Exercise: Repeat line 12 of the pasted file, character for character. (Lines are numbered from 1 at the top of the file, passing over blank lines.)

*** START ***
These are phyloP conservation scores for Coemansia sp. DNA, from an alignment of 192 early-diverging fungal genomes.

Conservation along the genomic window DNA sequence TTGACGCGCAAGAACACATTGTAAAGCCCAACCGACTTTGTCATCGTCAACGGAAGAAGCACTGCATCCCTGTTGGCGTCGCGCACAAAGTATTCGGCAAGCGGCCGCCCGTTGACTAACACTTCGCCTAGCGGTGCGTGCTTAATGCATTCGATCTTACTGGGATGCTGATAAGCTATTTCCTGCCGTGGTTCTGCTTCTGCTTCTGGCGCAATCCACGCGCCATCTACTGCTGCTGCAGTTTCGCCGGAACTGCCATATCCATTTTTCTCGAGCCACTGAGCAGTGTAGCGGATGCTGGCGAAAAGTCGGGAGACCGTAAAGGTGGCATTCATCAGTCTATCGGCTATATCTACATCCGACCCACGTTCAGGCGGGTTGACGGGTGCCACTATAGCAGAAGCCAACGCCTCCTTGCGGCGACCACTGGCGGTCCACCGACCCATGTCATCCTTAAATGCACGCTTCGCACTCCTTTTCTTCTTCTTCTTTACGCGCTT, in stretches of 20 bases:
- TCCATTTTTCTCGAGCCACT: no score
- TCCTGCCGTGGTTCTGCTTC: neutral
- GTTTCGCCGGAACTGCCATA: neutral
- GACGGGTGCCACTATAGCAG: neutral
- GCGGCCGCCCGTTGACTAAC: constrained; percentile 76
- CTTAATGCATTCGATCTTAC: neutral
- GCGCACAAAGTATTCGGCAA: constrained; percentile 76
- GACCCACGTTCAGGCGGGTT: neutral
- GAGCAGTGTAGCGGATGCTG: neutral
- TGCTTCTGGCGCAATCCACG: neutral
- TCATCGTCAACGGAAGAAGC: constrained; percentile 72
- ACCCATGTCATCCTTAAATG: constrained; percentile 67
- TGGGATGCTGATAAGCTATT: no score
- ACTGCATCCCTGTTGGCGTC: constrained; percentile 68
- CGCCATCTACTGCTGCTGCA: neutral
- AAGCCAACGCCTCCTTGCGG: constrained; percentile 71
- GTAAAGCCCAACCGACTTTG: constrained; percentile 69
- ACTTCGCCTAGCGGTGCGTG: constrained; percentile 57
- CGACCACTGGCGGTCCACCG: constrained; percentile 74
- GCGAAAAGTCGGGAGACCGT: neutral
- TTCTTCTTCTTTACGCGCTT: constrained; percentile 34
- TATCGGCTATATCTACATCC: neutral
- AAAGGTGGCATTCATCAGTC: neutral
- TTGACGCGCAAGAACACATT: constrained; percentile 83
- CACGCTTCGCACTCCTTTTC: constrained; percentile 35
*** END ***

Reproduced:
- TGCTTCTGGCGCAATCCACG: neutral